A decade of being stalked, led Julie S. Lalonde to release a short animated film about what happened with information and advice for those who are stalked and their friends and family. The film is called Outside of the Shadows: A Project on Criminal harassment in Canada.Listen
‘Felt that this was going to kill me’
“It really is, at the end of the day, for me, a love letter to my 20-year-old self who had no luck with police, who really honestly felt that this was going to kill me,” says Lalonde. “So, to be here in my early thirties still alive, still thriving, still working, still here is incredible to me.”
Lalonde was stalked by her ex-boyfriend “in every way imaginable”—in person, at work, through messages on her phone and on her car. Every new email account she created was hacked, if she appeared in online news posts her ex would comment. He followed her, monitored her movements. She moved homes several times and he once rented an apartment across from her so he could monitor her movements.
Victim feared the stalking would escalate
She went to police who she says did not respond immediately. When they did contact her months later she had already decided to deal with the stalking on her own and she was afraid that if police intervened the abuse would escalate.
Then two years ago her abuser suddenly died in a car crash.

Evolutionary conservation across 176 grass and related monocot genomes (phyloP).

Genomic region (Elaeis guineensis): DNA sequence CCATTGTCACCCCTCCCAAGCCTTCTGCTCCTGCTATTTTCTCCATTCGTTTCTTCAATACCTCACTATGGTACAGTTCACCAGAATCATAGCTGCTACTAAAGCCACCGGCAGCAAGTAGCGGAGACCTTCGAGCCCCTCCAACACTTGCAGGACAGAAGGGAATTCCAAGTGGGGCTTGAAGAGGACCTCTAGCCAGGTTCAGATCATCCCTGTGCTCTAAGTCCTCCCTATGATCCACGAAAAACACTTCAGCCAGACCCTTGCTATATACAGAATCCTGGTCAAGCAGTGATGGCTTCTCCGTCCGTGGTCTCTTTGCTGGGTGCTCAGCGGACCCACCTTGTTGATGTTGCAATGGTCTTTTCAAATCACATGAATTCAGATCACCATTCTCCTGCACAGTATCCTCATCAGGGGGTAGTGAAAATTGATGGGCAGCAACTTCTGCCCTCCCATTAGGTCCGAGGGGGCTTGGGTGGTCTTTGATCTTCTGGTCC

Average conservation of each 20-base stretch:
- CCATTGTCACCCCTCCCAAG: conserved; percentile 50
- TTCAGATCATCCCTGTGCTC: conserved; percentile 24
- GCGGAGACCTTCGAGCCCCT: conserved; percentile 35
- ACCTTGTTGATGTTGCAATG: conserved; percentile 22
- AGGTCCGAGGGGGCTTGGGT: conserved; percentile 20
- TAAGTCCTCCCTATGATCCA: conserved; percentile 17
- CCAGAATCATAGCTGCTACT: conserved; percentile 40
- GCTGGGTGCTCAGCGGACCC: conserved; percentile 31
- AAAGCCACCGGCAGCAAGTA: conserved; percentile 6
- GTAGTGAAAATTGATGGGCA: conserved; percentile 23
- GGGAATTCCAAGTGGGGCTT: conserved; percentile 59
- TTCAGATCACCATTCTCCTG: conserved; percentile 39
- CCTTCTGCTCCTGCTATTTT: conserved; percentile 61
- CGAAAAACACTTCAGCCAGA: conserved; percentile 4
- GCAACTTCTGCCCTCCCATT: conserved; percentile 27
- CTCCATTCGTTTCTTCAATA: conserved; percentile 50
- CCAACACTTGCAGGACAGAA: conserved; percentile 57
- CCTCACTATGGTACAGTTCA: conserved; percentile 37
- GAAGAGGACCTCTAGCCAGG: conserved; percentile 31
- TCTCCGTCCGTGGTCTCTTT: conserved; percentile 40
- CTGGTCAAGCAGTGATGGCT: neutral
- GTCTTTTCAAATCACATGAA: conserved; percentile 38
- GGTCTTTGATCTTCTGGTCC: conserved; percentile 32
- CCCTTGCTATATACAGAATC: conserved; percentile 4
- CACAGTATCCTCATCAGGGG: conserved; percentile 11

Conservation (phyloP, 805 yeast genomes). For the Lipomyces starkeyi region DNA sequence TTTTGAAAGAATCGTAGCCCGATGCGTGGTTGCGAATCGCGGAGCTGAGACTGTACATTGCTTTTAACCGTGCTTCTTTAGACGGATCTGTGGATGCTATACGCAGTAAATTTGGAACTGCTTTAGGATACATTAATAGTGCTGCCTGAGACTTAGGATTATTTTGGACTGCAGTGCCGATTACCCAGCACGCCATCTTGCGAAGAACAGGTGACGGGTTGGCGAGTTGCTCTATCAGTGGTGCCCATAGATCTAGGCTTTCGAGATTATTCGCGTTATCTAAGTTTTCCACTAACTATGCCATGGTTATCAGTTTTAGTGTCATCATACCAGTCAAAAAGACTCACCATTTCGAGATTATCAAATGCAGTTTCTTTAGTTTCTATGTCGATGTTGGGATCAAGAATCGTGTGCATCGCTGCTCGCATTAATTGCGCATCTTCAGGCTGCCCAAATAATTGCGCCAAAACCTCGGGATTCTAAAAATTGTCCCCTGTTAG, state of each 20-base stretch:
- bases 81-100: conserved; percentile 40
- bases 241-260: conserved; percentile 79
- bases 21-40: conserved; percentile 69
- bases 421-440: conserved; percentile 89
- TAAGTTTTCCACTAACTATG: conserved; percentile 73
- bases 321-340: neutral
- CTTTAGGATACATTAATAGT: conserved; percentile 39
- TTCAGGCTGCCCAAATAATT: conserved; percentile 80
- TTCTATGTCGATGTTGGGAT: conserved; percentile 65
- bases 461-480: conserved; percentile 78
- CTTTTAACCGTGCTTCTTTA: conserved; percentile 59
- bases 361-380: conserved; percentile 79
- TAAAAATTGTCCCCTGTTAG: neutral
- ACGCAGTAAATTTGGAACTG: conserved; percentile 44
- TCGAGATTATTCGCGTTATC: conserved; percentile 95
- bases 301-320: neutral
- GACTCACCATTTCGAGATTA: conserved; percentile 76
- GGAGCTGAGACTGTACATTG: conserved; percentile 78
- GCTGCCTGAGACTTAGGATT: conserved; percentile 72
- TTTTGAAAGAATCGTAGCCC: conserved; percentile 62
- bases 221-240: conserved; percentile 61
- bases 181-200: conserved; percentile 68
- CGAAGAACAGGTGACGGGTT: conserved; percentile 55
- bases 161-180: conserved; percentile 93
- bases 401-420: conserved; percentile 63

Stalker’s death was not the expected relief
People assumed she would feel relieved. But she says it doesn’t feel real that the ordeal is over. That’s in part, because it went on for so long and also because, for the decades she was being stalked, the only way she could survive was to tell herself that it would go on forever.
“That sounds really counterintuitive to most people, but it was my way of trying to cope,” she says. “Because every time I would tell myself ‘okay, this is it, I’m not going to hear from ever him again,’ if he would go quiet for a couple of weeks or a couple of months. Then when I did hear from him I completely fell apart because I had just invested so much hope in the fact that it was over. So, for my sanity I told myself ‘okay, this is never going to end. It will forever be a part of your life. And the only thing you can control is how you react to it.’”
‘Fear is all I know’
After he died, Lalonde had to figure out what to do with this game plan she had created. Dealing with the stalking had consumed her life from the age of 20 to 30. As she put it, when most people are travelling, dating, making mistakes and learning about themselves, Lalonde was living in fear: “It’s difficult to recover from that. It’s difficult to become a fully-fledged human being, an adult woman living in this world not living in fear because it is literally all I know.”
She sees herself as both a victim and an advocate for others. And making the film was one of the ways to help her recover: “For me, it was important for my healing to create a resource—the kind of resource that I needed when I was struggling.”
Film may be ‘just the beginning’
The film was created with the help of the artist, Ambivalently Yours and 87 individual donors. It is now on YouTube and Lalonde thought that would be the end of it. But she has had many offers of support and funding and may take the project further by creating a longer film or offering more articles and resources on her website: “This was supposed to be the be-all, end-all for me but now there’s a sense that this is just the beginning.”
Criminal harassment is against the law in Canada. But victims often lack confidence police will investigate thoroughly or that they will get justice through the courts.
See video Outside of the Shadows: A Project on Criminal Harassment
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